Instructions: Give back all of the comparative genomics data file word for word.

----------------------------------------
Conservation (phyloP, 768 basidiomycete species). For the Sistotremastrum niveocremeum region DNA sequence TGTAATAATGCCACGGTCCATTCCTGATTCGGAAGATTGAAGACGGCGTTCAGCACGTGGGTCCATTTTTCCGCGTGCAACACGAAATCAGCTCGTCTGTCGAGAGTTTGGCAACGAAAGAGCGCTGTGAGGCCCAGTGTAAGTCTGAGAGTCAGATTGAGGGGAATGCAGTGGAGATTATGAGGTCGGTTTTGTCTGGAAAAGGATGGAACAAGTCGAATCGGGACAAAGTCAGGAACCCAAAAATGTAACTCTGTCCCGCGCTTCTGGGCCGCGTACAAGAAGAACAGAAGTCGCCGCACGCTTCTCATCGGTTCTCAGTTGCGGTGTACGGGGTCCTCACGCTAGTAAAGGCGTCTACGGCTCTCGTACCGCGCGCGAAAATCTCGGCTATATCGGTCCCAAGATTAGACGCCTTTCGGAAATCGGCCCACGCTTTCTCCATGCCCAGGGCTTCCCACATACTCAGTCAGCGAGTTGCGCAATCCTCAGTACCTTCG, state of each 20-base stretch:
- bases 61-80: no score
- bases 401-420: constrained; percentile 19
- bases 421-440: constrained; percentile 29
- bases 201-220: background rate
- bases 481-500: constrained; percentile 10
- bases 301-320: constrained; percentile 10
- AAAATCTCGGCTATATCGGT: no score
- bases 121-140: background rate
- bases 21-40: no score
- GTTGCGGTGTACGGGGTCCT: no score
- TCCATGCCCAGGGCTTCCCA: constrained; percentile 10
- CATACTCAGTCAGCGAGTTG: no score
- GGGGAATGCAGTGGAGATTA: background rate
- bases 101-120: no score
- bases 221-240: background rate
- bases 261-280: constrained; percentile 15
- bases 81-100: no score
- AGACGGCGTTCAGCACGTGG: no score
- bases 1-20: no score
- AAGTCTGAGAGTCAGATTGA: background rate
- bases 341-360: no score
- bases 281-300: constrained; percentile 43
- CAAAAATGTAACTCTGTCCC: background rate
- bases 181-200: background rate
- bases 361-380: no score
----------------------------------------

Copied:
Conservation (phyloP, 768 basidiomycete species). For the Sistotremastrum niveocremeum region DNA sequence TGTAATAATGCCACGGTCCATTCCTGATTCGGAAGATTGAAGACGGCGTTCAGCACGTGGGTCCATTTTTCCGCGTGCAACACGAAATCAGCTCGTCTGTCGAGAGTTTGGCAACGAAAGAGCGCTGTGAGGCCCAGTGTAAGTCTGAGAGTCAGATTGAGGGGAATGCAGTGGAGATTATGAGGTCGGTTTTGTCTGGAAAAGGATGGAACAAGTCGAATCGGGACAAAGTCAGGAACCCAAAAATGTAACTCTGTCCCGCGCTTCTGGGCCGCGTACAAGAAGAACAGAAGTCGCCGCACGCTTCTCATCGGTTCTCAGTTGCGGTGTACGGGGTCCTCACGCTAGTAAAGGCGTCTACGGCTCTCGTACCGCGCGCGAAAATCTCGGCTATATCGGTCCCAAGATTAGACGCCTTTCGGAAATCGGCCCACGCTTTCTCCATGCCCAGGGCTTCCCACATACTCAGTCAGCGAGTTGCGCAATCCTCAGTACCTTCG, state of each 20-base stretch:
- bases 61-80: no score
- bases 401-420: constrained; percentile 19
- bases 421-440: constrained; percentile 29
- bases 201-220: background rate
- bases 481-500: constrained; percentile 10
- bases 301-320: constrained; percentile 10
- AAAATCTCGGCTATATCGGT: no score
- bases 121-140: background rate
- bases 21-40: no score
- GTTGCGGTGTACGGGGTCCT: no score
- TCCATGCCCAGGGCTTCCCA: constrained; percentile 10
- CATACTCAGTCAGCGAGTTG: no score
- GGGGAATGCAGTGGAGATTA: background rate
- bases 101-120: no score
- bases 221-240: background rate
- bases 261-280: constrained; percentile 15
- bases 81-100: no score
- AGACGGCGTTCAGCACGTGG: no score
- bases 1-20: no score
- AAGTCTGAGAGTCAGATTGA: background rate
- bases 341-360: no score
- bases 281-300: constrained; percentile 43
- CAAAAATGTAACTCTGTCCC: background rate
- bases 181-200: background rate
- bases 361-380: no score